by N. Chidambaram Iyer | 1884 | 135,584 words | ISBN-13: 9788171104215
This page describes the attitude of elephants (hasti-veshtita) which is the ninety-fourth Chapter of the English translation of the Brihat-samhita. This work, written by Varahamihira in the 6th century, is classified as jyotisha literature, also known as Indian astronomy. It contains however, also content regarding astrology, palmistry, agriculture, gardening, perfumes, medicines and various other encyclopedic topics.
1-6. Stanzas 1 to 6 are identical with stanzas 20, 21, 22, 23, 24, and 25 of chapter 79 of part-II.
7. If the cut be white, smooth, glossy and emitting good scent, there will be prosperity. All that I now proceed to state about the breaking of the tusks applies also to its dropping down, becoming thin, and loss of colour.
8. The Devas (gods), the Asuras (demons), and Naras (men) reside respectively at the root, the middle and the end of the tusks of the elephant (hasti). The effects of omens connected with these pans will therefore be great, moderate and small and they will come to pass soon, after a short time and after a long time respectively.
9. If the right tusk be found to break, the king, the country and the army will suffer miseries; and if the left tusk be found to break, the master, his wife, son, family, priest, the driver and the wood-men will suffer miseries.
10. If both the tusks be found to break, the king’s whole family will meet with ruin; but if the breaking occur in benefic lagna, lunar-day or Nakṣatra and the like, there will be an increase of prosperity if it occur otherwise, there will be an increase of misery.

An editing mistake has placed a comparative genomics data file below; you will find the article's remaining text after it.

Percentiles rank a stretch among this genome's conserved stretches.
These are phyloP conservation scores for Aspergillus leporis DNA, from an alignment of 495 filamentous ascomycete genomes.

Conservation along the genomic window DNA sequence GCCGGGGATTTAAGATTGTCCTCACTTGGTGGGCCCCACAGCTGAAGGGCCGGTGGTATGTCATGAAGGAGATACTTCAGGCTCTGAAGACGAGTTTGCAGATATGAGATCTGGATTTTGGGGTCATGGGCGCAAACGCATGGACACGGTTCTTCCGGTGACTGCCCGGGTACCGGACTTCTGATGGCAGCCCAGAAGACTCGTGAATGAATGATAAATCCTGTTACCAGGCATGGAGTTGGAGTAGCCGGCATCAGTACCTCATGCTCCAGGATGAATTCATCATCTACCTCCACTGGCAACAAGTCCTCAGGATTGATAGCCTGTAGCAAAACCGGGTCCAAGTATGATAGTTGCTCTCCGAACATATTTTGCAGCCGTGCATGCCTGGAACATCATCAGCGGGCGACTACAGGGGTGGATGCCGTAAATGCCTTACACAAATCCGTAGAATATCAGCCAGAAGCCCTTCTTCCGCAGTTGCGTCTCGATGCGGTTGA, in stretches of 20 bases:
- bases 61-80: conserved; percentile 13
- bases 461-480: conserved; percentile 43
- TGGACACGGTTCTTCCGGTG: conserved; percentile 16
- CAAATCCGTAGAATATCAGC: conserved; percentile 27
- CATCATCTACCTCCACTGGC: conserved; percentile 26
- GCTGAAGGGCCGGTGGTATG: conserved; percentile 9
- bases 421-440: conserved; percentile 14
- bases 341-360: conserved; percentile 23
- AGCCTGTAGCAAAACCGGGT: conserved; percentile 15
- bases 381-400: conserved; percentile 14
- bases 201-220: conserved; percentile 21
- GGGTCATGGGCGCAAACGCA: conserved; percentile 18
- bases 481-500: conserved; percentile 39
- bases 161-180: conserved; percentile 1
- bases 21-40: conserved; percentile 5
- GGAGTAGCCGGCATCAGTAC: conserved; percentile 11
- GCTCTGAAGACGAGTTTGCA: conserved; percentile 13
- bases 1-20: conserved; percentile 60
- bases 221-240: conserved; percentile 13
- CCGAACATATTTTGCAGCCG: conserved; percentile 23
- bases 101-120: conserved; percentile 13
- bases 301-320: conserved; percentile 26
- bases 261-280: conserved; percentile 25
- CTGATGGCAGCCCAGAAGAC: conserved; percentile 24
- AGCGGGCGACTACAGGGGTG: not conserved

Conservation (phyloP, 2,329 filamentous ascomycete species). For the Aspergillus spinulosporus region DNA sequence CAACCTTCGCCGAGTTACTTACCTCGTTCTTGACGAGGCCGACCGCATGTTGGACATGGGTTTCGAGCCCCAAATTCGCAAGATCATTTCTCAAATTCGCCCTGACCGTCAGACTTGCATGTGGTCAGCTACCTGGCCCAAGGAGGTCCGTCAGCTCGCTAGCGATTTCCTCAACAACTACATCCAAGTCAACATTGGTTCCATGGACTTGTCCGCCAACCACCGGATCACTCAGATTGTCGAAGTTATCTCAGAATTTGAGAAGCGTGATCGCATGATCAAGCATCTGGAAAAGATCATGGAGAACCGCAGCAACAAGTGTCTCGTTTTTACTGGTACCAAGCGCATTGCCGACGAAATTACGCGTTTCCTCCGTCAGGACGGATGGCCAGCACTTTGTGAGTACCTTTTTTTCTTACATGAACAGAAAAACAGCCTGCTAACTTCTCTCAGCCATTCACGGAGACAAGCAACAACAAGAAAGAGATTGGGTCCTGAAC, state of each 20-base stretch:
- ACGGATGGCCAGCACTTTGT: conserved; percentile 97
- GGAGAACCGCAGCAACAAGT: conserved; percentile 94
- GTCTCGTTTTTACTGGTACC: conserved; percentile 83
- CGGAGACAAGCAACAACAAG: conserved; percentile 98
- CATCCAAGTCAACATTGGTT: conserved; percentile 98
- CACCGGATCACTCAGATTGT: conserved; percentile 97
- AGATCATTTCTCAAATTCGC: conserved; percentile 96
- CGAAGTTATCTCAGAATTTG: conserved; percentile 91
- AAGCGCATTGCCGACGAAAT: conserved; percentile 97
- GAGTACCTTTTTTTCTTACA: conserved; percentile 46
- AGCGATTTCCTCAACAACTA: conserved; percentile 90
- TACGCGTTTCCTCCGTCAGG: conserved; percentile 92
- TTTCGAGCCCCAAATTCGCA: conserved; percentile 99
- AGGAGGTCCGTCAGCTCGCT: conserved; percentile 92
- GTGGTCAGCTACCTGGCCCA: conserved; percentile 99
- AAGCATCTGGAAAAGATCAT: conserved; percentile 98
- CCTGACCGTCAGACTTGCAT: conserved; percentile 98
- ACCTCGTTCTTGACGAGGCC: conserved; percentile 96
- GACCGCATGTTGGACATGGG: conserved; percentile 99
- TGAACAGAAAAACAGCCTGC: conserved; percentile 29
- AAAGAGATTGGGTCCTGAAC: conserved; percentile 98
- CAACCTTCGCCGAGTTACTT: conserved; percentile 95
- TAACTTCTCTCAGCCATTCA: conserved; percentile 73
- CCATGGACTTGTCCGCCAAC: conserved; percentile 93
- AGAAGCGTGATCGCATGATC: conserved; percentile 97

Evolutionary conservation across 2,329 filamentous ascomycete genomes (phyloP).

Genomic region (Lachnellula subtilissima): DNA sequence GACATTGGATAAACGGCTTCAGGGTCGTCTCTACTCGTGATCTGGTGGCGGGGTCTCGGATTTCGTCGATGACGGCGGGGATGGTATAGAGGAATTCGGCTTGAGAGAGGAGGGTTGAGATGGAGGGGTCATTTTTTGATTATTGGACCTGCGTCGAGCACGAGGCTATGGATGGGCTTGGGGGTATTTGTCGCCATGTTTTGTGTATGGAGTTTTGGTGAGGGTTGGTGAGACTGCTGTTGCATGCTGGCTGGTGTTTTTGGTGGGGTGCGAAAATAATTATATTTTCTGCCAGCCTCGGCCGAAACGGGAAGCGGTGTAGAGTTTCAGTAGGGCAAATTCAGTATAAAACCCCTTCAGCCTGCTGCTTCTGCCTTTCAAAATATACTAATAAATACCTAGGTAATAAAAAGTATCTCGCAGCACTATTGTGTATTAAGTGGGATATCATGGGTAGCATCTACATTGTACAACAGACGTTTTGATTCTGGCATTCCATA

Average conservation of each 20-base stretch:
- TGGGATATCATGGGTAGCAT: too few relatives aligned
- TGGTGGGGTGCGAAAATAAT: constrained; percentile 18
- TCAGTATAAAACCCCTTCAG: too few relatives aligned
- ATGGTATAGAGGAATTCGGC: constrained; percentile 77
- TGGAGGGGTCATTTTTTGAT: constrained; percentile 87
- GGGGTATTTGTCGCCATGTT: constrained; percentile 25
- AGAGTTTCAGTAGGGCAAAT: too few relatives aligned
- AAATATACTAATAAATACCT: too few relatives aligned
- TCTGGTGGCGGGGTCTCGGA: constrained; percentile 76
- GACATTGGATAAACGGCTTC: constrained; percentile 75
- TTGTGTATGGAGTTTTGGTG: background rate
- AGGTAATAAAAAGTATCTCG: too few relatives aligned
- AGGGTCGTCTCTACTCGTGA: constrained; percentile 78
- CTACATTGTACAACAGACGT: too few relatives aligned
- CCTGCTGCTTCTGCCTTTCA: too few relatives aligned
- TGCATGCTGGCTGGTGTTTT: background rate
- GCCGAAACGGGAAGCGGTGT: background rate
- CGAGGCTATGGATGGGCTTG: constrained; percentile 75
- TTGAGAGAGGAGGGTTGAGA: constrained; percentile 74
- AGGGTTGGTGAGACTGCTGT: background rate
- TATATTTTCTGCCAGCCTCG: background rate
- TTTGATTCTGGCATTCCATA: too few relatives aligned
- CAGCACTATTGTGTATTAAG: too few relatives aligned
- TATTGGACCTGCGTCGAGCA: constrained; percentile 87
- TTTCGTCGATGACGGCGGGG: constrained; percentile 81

11. If the elephant (hasti) be found to break the middle of its left tusk by striking it against milk trees, fruit or flower trees or the banks of rivers, the ruin of the enemy is indicated and if the right tusk be found to break, there will be misery.
12. If the elephant be found to walk unsteadily, if its ears cease to move on a sudden, if the animal be of dejected appearance, or if it be found to put its trunk to the ground or to breathe softly and long, if the eyes be full of tears, if the animal be found to sleep always or to be restive or to refuse to eat properly or to pass excrement, urine often, there will be misery.
13. If the elephant be found to attack and break at pleasure anthills, trunks of trees, decayed trees, shrubs or branches, if the eyes be of rutting appearance, if the animal be prepared to start on a journey, if while being adorned with trappings it be often found to throw out drops of water or to cry or if it begin to rut at the time or coil its trunk round its right tusk, there will be success.
14. If the elephant, while in water, be found to be dragged away by a crocodile, the king will meet with ruin; but if he be found to drag the crocodile to the bank, there will be prosperity.